Fish & Wildlife Service Header

North Carolina Man Sentenced for Theft of Water from Mattamuskeet National Wildlife Refuge


January 22, 2004

Shari Brewer, 404/679-7291

On Tuesday, January 12, 2004, Allen White Ballance was sentenced for illegally removing water from Mattamuskeet National Wildlife Refuge located in Hyde County, North Carolina. In addition to the $28,000 that Ballance already paid in restitution to the U.S. Fish and Wildlife Service in accordance with his plea agreement, he was sentenced to 6 months of supervised probation and received a $10,000 fine.

"This successful investigation represents the commitment of the Special Agents of the Service's Office of Law Enforcement to apprehend and bring to justice those who would unlawfully abuse the natural resources protected under the National Wildlife Refuge System," said Thomas M. Riley, Special Agent in Charge for the U.S. Fish and Wildlife Service, Southeast Region.

A drought occurred in the area during the fall of 2001. According to testimony and evidence presented in court, Ballance unlawfully entered the Mattamuskeet National Wildlife Refuge on or about October 20, 2001, built an earthen dam, pumped water from the refuge and damaged refuge property. Based upon various factors B standing water in Ballance's impoundment, its 10-acre size, the amount of water necessary for saturation, and weather conditions B refuge authorities estimated that Ballance pumped an amount between 6.5 and 8.2 million gallons of water off refuge property from October 20, 2001, through October 24, 2001. As a result of his illegal activity, authorities noted that one of the refuge's impoundments was completely drained in order to transfer the water to Ballance's adjacent private hunting club.

National wildlife refuges are lands dedicated to wildlife. Mattamuskeet National Wildlife Refuge contains prime habitat for wintering waterfowl. Ballance pilfered water from the refuge to benefit his adjacent property. The refuge impoundment which was drained had been previously managed to provide food and sanctuary habitat for migratory waterfowl. During the peak of the season, an estimated 8,000 to 11,000 ducks utilized the pond every day. After Ballance drained the impoundment, not a single duck was observed using the area during the entire winter season. Because of the drought, there was no water available to the refuge to re- flood the impoundment, and the waterfowl were forced to seek shelter elsewhere, placing them at a higher risk of mortality.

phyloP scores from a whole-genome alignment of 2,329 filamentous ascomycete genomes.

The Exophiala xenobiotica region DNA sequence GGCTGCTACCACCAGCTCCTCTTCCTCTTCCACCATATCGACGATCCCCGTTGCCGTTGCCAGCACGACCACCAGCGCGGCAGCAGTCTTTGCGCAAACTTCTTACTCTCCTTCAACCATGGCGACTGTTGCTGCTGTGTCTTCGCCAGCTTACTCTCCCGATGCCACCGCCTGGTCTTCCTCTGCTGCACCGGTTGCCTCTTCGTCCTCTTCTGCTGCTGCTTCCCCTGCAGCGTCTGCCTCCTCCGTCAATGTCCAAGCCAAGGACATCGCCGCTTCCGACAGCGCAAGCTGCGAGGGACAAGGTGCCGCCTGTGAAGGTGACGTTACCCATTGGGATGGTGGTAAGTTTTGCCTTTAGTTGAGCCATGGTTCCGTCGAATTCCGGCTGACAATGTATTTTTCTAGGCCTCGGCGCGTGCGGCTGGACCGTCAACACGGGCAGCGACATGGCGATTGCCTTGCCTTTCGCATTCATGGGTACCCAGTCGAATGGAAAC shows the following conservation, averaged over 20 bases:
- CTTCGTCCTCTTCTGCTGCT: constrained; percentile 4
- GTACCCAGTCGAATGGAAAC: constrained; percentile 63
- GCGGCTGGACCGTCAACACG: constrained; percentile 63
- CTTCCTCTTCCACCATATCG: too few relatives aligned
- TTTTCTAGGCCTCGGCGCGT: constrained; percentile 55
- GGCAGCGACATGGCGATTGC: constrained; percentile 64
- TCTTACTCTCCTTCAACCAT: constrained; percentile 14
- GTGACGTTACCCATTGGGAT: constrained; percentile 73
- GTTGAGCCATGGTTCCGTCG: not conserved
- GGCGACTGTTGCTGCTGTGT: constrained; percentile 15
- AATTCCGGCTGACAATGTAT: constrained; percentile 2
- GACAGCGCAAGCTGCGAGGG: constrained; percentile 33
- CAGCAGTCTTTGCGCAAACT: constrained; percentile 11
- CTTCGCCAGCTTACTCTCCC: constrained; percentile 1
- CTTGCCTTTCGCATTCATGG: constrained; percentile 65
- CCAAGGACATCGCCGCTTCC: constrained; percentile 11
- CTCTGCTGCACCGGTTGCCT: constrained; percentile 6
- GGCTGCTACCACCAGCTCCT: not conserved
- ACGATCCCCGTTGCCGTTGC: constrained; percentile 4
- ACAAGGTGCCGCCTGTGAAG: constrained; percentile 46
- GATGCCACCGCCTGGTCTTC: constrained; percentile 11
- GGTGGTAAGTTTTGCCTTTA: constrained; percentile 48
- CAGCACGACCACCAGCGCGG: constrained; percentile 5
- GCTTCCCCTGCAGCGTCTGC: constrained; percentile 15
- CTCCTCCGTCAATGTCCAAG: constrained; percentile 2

This case was investigated by Special Agents of the Fish and Wildlife Service's Office of Law Enforcement and prosecuted by Assistant U.S. Attorney Banumathi Rangarajan. Chief U.S. District Judge for the Eastern District of North Carolina Terrence W. Boyle presided over the proceedings.


For more information about the U.S. Fish and Wildlife Service, visit our home page at or

NOTE: You can view our releases or subscribe to receive them -- via e-mail -- at the Service's Southeast Regional home page at Our national home page is at:

Atlanta, GA 30345
Phone: 404/679-7289 Fax: 404/679-7286

| Home | Privacy Information | Site Map | Contact Site Administration | Got Fish & Wildlife Questions?